Geoengineering: Mankind and Reshaping the World

If he were a bear, John Holdren would be reaching into a bee's nest. The president's science advisor seems undeterred about stirring up an angry environmental buzz.
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If he were a bear, John Holdren would be reaching into a bee's nest. The president's science advisor seems undeterred about stirring up an angry environmental buzz.

Holdren revealed to the Associated Press this week that the administration is actively talking about geoengineering as a tool to blunt global warming. Geoengineering embraces a range of futuristic schemes, ranging from the fantastical to the merely brazen, to try to alter the environment.

It includes ideas like shooting sulfur into the air to create a cooling atmospheric blanket. It includes launching micro-thin disks to create a floating sun shade a million miles out in space. It includes fake trees that would absorb carbon dioxide, fertilizing the ocean to grow huge slimes of algae, or turning the oceans upside-down with thousands if pipes reaching to cooler depths.

The reaction was expectable. Those who take the Holden at his word--and the Harvard scientist is far too bright to dismiss--find the prospect of geoengineering frightening. Man does not know enough to muck around with earth's systems, they argue; surely these notions are too preposterous to be taken seriously.

But in truth, man has long tried to reshape the world. We have scraped away forests where we wanted fields. We have built dams to create lakes above valleys. We have leveled hills and bored through mountains when they were in our way. We have drained swamps when we wanted to make more dry land. We have carved canals and ditches to make water flow to places it did not.

Much of this was simply digging large, the exaggeration of our childhood urge to carve castles in the sand. We were a little more timid about purposely tinkering with the fundamental systems of nature.

But World War II gave us hubris. The vast scale of that conflict made us think in larger terms. Suddenly, our reach was the whole world. The technology that burst--literally--from the war made us feel we could master larger forces than we had known. The war had seemed such an apocalyptic test by the gods, the winners saw our unequivocal victory as evidence we were the masters of our own fate, and certainly of our world.

The science of trying to change the weather was born in that war. A high school dropout with a self-taught knack for research named Vincent J. Schaefer was trying to figure out how to counteract the ice buildup on the wings of bombers when he accidentally discovered how to create snow from dry ice.

In 1946, flying in a plane over Mount Greylock, Massachusetts, he threw dry ice and silver iodide from the cockpit, and precipitation fell. From that came a generation of airborne cloud seeders who fly today in the American west to squeeze a bit more precipitation onto farms and dams below.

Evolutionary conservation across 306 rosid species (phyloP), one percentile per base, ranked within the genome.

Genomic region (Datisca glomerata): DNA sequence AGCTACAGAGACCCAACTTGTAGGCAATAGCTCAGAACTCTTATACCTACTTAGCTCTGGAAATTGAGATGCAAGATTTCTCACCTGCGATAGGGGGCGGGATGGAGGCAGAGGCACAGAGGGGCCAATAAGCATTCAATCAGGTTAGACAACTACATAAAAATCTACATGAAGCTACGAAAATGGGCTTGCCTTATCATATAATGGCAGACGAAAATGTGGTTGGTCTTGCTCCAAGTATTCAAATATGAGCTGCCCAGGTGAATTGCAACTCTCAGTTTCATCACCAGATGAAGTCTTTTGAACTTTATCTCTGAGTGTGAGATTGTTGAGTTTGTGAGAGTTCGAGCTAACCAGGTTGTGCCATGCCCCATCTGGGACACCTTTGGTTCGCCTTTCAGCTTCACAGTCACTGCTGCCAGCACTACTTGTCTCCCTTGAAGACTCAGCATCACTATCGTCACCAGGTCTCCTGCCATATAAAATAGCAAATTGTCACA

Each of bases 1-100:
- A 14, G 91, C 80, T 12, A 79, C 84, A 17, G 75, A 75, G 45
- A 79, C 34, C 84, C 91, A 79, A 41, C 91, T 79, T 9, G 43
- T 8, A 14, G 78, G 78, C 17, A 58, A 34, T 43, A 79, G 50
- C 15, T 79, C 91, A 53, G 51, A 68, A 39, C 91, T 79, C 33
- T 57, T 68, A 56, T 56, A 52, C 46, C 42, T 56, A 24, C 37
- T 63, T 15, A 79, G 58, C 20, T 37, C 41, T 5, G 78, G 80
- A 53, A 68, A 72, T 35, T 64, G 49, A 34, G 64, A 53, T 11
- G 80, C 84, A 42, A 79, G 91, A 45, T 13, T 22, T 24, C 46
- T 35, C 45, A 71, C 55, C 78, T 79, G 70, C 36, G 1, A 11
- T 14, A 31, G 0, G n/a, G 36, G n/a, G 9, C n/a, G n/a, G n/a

We were emboldened by such successes to dream large. The Russians plotted to turn Siberian Rivers from the Arctic to empty on central Asian farmlands. They proposed damming the Bering Strait, pumping water into the Pacific to make the Arctic Ocean so salty the icepack would melt. They launched Sputnik to defy our earth-bound limits, and America trumped that by sending a man to the moon. Less nobly, the Pentagon secretly worked on plans to alter the climate to use as a weapon in war.

When the public learned, belatedly in 1974, the Pentagon had carried out a broad and failed scheme to alter the climate over the Ho Chi Minh trail in the Vietnam War to make it impassable, and had tried to denude its forest canopy with Agent Orange, sentiment turned against what seemed like Strangelovian schemes. Talk of grand scale geophysical tinkering subsided for a while, though some scientists still made musings on the back of envelopes, doodling with what-if-we-did-this notions.

By the 1980s, though, it was becoming clear that we were already doing something to change our world. We were pumping so much carbon dioxide and other industrial gases into the air that our thin atmosphere was like a scientific beaker already frantic with the results of a rogue experiment.

We were heating our world. The implications were a mystery. The early results did not look good. And so, by a 1991 meeting of a panel of the National Academy of Sciences, the envelopes had come back out, revealing the figures and equations that their authors said just might save us. The geoengineering schemes were rehatched.

The theorists now touting these schemes are hardly mad scientists, bent on playing god. One, Paul Crutzen, is a Nobel prizewinner who helped mend the ozone hole. The National Academy of Sciences, several respectable universities, and NASA all have put up money or support to keep the plans alive.

Many of the ideas are impractical, enormously expensive, and certainly would create a political morass with other countries, not to mention our own. But the supporters of these ideas say it is foolish to blunder ahead toward predictions of climate change chaos without at least a few exit strategies, as desperate as they may seem.

"We don't have the luxury," Holdren said, "of ruling any approach off the table."

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